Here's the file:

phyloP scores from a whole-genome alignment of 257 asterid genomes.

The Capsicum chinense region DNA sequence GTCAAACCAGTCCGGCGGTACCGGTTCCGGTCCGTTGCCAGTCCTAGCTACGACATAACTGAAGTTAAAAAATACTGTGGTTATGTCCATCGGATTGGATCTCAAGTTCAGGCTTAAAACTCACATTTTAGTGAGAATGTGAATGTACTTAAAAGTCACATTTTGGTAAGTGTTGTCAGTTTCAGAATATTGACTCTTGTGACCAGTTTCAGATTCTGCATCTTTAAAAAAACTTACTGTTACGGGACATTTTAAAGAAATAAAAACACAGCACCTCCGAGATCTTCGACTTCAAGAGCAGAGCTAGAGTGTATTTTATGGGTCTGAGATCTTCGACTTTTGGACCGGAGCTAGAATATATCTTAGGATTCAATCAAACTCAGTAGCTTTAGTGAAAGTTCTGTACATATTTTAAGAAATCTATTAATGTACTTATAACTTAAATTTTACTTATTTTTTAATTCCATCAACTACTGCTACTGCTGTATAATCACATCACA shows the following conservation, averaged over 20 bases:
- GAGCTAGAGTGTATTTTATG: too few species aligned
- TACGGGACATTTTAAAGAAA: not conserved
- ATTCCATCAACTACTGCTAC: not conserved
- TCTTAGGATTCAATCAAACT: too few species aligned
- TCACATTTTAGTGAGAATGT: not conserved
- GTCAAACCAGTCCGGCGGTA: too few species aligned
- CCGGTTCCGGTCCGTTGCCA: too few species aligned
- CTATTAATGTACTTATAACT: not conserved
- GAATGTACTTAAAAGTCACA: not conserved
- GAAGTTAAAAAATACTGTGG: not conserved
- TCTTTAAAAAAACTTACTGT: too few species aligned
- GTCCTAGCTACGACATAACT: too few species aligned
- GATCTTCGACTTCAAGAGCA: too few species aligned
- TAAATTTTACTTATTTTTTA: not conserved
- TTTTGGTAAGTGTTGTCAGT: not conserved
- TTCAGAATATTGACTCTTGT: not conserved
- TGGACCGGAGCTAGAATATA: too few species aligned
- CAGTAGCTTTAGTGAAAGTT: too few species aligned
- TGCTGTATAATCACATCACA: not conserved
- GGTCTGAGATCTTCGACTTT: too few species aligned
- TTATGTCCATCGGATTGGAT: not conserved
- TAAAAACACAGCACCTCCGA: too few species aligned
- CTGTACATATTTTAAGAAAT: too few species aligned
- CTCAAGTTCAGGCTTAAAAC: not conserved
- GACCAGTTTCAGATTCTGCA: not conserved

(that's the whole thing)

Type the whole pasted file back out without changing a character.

phyloP scores from a whole-genome alignment of 257 asterid genomes.

The Capsicum chinense region DNA sequence GTCAAACCAGTCCGGCGGTACCGGTTCCGGTCCGTTGCCAGTCCTAGCTACGACATAACTGAAGTTAAAAAATACTGTGGTTATGTCCATCGGATTGGATCTCAAGTTCAGGCTTAAAACTCACATTTTAGTGAGAATGTGAATGTACTTAAAAGTCACATTTTGGTAAGTGTTGTCAGTTTCAGAATATTGACTCTTGTGACCAGTTTCAGATTCTGCATCTTTAAAAAAACTTACTGTTACGGGACATTTTAAAGAAATAAAAACACAGCACCTCCGAGATCTTCGACTTCAAGAGCAGAGCTAGAGTGTATTTTATGGGTCTGAGATCTTCGACTTTTGGACCGGAGCTAGAATATATCTTAGGATTCAATCAAACTCAGTAGCTTTAGTGAAAGTTCTGTACATATTTTAAGAAATCTATTAATGTACTTATAACTTAAATTTTACTTATTTTTTAATTCCATCAACTACTGCTACTGCTGTATAATCACATCACA shows the following conservation, averaged over 20 bases:
- GAGCTAGAGTGTATTTTATG: too few species aligned
- TACGGGACATTTTAAAGAAA: not conserved
- ATTCCATCAACTACTGCTAC: not conserved
- TCTTAGGATTCAATCAAACT: too few species aligned
- TCACATTTTAGTGAGAATGT: not conserved
- GTCAAACCAGTCCGGCGGTA: too few species aligned
- CCGGTTCCGGTCCGTTGCCA: too few species aligned
- CTATTAATGTACTTATAACT: not conserved
- GAATGTACTTAAAAGTCACA: not conserved
- GAAGTTAAAAAATACTGTGG: not conserved
- TCTTTAAAAAAACTTACTGT: too few species aligned
- GTCCTAGCTACGACATAACT: too few species aligned
- GATCTTCGACTTCAAGAGCA: too few species aligned
- TAAATTTTACTTATTTTTTA: not conserved
- TTTTGGTAAGTGTTGTCAGT: not conserved
- TTCAGAATATTGACTCTTGT: not conserved
- TGGACCGGAGCTAGAATATA: too few species aligned
- CAGTAGCTTTAGTGAAAGTT: too few species aligned
- TGCTGTATAATCACATCACA: not conserved
- GGTCTGAGATCTTCGACTTT: too few species aligned
- TTATGTCCATCGGATTGGAT: not conserved
- TAAAAACACAGCACCTCCGA: too few species aligned
- CTGTACATATTTTAAGAAAT: too few species aligned
- CTCAAGTTCAGGCTTAAAAC: not conserved
- GACCAGTTTCAGATTCTGCA: not conserved